Fresno State professors bring student interest back to STEM classes

Fresno state professors say science does not have to be boring. The university is working to reform education in the high demand field.
December 20, 2013 12:00:00 AM PST
Fresno State professors say science does not have to be boring. The university is working to reform education in the high demand field. The number of students pursuing jobs in science, technology, engineering and math (STEM) is plummeting and the need for those workers is soaring.

In a recent survey nearly 90 percent of high school graduates said they are not interested in the fields known as STEM because classes are dull, curriculums are outdated and teachers are ill-prepared. But professors at Fresno State are working to change that.

Fresno State physics professor Don Williams is using entertaining demonstrations to get students of all ages excited about science.

"I don't want just students; I want the whole entire community to learn how beautiful physics is. It's like the all-encompassing science and we know we've been on the wrong track in the U.S. in science and math, my gosh," Williams said.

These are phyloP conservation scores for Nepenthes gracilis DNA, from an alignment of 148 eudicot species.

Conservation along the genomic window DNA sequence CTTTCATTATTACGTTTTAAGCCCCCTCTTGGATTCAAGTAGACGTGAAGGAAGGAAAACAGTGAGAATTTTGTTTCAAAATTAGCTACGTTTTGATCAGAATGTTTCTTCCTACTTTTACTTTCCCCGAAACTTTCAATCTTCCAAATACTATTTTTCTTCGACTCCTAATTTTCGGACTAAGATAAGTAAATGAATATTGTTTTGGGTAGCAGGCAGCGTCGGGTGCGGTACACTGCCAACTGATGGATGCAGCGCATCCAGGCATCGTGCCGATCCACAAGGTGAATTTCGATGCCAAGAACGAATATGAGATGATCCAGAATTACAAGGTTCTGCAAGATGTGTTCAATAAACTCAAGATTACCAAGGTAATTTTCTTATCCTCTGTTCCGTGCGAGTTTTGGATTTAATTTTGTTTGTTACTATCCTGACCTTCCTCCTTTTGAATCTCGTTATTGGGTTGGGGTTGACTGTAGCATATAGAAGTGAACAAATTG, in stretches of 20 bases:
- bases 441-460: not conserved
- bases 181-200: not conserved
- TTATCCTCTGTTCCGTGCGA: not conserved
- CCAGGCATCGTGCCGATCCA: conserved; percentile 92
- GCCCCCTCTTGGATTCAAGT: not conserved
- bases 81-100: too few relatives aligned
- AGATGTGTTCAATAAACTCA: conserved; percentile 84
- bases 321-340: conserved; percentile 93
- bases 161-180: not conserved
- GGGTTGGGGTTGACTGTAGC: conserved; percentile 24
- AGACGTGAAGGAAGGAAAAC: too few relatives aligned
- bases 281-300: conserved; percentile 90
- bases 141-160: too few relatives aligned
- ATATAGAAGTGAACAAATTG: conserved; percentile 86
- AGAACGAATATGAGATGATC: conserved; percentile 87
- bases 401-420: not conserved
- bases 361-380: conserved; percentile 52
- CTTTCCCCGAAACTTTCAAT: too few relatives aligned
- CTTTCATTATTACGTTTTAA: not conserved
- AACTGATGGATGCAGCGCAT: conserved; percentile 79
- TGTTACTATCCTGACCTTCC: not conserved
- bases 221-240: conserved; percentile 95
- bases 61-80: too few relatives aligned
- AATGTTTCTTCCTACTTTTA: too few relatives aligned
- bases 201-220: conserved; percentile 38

Williams believes schools all over the nation are doing a poor job of educating kids about exciting STEM fields. Williams started an outreach program and service learning course at Fresno State.

William's program trains teachers on how to engage their students. He visits campuses like the Center for Advanced Research and Technology (CART) in Clovis and leads kids through a series of interactive activities.

"They see it as a fun day for them, but what they don't realize is we're teaching them a ton of physics very quickly or I learned something today we gotcha," said physics ,engineering and robotics instructor Brian Emerson.

Williams is hoping to spread the word about the exciting new course at Fresno State. The next one begins after the winter break on January 16 and is open to all majors. He is also encouraging Valley and foothill schools to sign up for a free Friday demonstration by contacting the physics outreach program at Fresno State.


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